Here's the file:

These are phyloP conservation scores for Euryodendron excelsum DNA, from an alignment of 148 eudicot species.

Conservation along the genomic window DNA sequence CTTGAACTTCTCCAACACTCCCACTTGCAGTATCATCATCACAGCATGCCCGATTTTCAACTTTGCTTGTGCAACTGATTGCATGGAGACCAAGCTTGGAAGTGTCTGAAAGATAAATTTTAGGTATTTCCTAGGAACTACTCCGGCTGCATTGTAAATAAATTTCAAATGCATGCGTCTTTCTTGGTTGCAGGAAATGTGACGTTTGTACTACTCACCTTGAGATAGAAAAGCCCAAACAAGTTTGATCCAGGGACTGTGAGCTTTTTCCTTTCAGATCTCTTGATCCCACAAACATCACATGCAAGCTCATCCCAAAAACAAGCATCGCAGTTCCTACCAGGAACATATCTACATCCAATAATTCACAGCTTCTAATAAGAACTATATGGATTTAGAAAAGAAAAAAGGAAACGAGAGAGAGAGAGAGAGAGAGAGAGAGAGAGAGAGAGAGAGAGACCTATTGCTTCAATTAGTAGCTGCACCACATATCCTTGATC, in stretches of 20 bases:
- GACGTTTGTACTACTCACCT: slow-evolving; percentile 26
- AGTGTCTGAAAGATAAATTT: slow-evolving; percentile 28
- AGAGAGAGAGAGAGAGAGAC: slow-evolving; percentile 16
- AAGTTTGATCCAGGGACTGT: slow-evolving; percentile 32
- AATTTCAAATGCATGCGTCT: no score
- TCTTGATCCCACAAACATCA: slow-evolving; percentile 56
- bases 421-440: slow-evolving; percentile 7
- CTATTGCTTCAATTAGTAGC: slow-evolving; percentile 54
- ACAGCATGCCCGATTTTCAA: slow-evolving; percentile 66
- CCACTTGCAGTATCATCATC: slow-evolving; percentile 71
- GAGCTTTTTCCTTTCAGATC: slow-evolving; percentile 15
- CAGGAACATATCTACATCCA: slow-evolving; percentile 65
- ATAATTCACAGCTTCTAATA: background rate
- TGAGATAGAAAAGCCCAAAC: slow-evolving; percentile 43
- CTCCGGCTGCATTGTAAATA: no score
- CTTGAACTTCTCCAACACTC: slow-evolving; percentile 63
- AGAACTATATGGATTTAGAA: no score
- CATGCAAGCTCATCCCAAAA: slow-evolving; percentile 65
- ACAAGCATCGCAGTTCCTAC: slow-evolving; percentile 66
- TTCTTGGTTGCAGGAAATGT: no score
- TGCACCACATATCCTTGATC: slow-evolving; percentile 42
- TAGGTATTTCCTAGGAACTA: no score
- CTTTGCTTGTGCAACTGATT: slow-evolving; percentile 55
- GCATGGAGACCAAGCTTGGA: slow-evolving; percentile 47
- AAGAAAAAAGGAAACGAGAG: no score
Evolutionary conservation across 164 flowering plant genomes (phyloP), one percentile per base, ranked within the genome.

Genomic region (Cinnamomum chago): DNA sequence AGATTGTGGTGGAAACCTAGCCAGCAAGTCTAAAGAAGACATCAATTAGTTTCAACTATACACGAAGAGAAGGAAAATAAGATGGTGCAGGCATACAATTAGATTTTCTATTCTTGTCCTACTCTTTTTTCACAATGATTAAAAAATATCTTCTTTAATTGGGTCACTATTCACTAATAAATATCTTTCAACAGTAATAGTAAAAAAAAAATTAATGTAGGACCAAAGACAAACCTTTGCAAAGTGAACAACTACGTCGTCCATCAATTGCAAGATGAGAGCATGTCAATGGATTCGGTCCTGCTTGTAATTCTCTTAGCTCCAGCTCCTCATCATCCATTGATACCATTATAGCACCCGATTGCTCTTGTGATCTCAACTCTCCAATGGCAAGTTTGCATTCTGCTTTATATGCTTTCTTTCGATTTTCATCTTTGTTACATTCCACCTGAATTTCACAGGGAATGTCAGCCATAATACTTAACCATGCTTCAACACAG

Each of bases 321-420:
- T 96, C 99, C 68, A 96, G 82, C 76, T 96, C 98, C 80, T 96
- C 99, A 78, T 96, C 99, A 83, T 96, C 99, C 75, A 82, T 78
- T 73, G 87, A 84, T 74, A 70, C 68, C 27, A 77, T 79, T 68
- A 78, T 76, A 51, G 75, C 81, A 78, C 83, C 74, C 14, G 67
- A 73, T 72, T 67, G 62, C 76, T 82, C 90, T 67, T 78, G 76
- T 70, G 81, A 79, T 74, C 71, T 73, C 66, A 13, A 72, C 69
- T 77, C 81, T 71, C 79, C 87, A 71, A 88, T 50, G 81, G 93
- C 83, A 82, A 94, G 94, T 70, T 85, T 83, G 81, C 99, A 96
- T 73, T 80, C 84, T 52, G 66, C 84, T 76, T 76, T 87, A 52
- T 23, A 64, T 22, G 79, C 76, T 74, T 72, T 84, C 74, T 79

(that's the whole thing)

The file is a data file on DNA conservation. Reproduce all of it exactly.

These are phyloP conservation scores for Euryodendron excelsum DNA, from an alignment of 148 eudicot species.

Conservation along the genomic window DNA sequence CTTGAACTTCTCCAACACTCCCACTTGCAGTATCATCATCACAGCATGCCCGATTTTCAACTTTGCTTGTGCAACTGATTGCATGGAGACCAAGCTTGGAAGTGTCTGAAAGATAAATTTTAGGTATTTCCTAGGAACTACTCCGGCTGCATTGTAAATAAATTTCAAATGCATGCGTCTTTCTTGGTTGCAGGAAATGTGACGTTTGTACTACTCACCTTGAGATAGAAAAGCCCAAACAAGTTTGATCCAGGGACTGTGAGCTTTTTCCTTTCAGATCTCTTGATCCCACAAACATCACATGCAAGCTCATCCCAAAAACAAGCATCGCAGTTCCTACCAGGAACATATCTACATCCAATAATTCACAGCTTCTAATAAGAACTATATGGATTTAGAAAAGAAAAAAGGAAACGAGAGAGAGAGAGAGAGAGAGAGAGAGAGAGAGAGAGAGAGAGACCTATTGCTTCAATTAGTAGCTGCACCACATATCCTTGATC, in stretches of 20 bases:
- GACGTTTGTACTACTCACCT: slow-evolving; percentile 26
- AGTGTCTGAAAGATAAATTT: slow-evolving; percentile 28
- AGAGAGAGAGAGAGAGAGAC: slow-evolving; percentile 16
- AAGTTTGATCCAGGGACTGT: slow-evolving; percentile 32
- AATTTCAAATGCATGCGTCT: no score
- TCTTGATCCCACAAACATCA: slow-evolving; percentile 56
- bases 421-440: slow-evolving; percentile 7
- CTATTGCTTCAATTAGTAGC: slow-evolving; percentile 54
- ACAGCATGCCCGATTTTCAA: slow-evolving; percentile 66
- CCACTTGCAGTATCATCATC: slow-evolving; percentile 71
- GAGCTTTTTCCTTTCAGATC: slow-evolving; percentile 15
- CAGGAACATATCTACATCCA: slow-evolving; percentile 65
- ATAATTCACAGCTTCTAATA: background rate
- TGAGATAGAAAAGCCCAAAC: slow-evolving; percentile 43
- CTCCGGCTGCATTGTAAATA: no score
- CTTGAACTTCTCCAACACTC: slow-evolving; percentile 63
- AGAACTATATGGATTTAGAA: no score
- CATGCAAGCTCATCCCAAAA: slow-evolving; percentile 65
- ACAAGCATCGCAGTTCCTAC: slow-evolving; percentile 66
- TTCTTGGTTGCAGGAAATGT: no score
- TGCACCACATATCCTTGATC: slow-evolving; percentile 42
- TAGGTATTTCCTAGGAACTA: no score
- CTTTGCTTGTGCAACTGATT: slow-evolving; percentile 55
- GCATGGAGACCAAGCTTGGA: slow-evolving; percentile 47
- AAGAAAAAAGGAAACGAGAG: no score
Evolutionary conservation across 164 flowering plant genomes (phyloP), one percentile per base, ranked within the genome.

Genomic region (Cinnamomum chago): DNA sequence AGATTGTGGTGGAAACCTAGCCAGCAAGTCTAAAGAAGACATCAATTAGTTTCAACTATACACGAAGAGAAGGAAAATAAGATGGTGCAGGCATACAATTAGATTTTCTATTCTTGTCCTACTCTTTTTTCACAATGATTAAAAAATATCTTCTTTAATTGGGTCACTATTCACTAATAAATATCTTTCAACAGTAATAGTAAAAAAAAAATTAATGTAGGACCAAAGACAAACCTTTGCAAAGTGAACAACTACGTCGTCCATCAATTGCAAGATGAGAGCATGTCAATGGATTCGGTCCTGCTTGTAATTCTCTTAGCTCCAGCTCCTCATCATCCATTGATACCATTATAGCACCCGATTGCTCTTGTGATCTCAACTCTCCAATGGCAAGTTTGCATTCTGCTTTATATGCTTTCTTTCGATTTTCATCTTTGTTACATTCCACCTGAATTTCACAGGGAATGTCAGCCATAATACTTAACCATGCTTCAACACAG

Each of bases 321-420:
- T 96, C 99, C 68, A 96, G 82, C 76, T 96, C 98, C 80, T 96
- C 99, A 78, T 96, C 99, A 83, T 96, C 99, C 75, A 82, T 78
- T 73, G 87, A 84, T 74, A 70, C 68, C 27, A 77, T 79, T 68
- A 78, T 76, A 51, G 75, C 81, A 78, C 83, C 74, C 14, G 67
- A 73, T 72, T 67, G 62, C 76, T 82, C 90, T 67, T 78, G 76
- T 70, G 81, A 79, T 74, C 71, T 73, C 66, A 13, A 72, C 69
- T 77, C 81, T 71, C 79, C 87, A 71, A 88, T 50, G 81, G 93
- C 83, A 82, A 94, G 94, T 70, T 85, T 83, G 81, C 99, A 96
- T 73, T 80, C 84, T 52, G 66, C 84, T 76, T 76, T 87, A 52
- T 23, A 64, T 22, G 79, C 76, T 74, T 72, T 84, C 74, T 79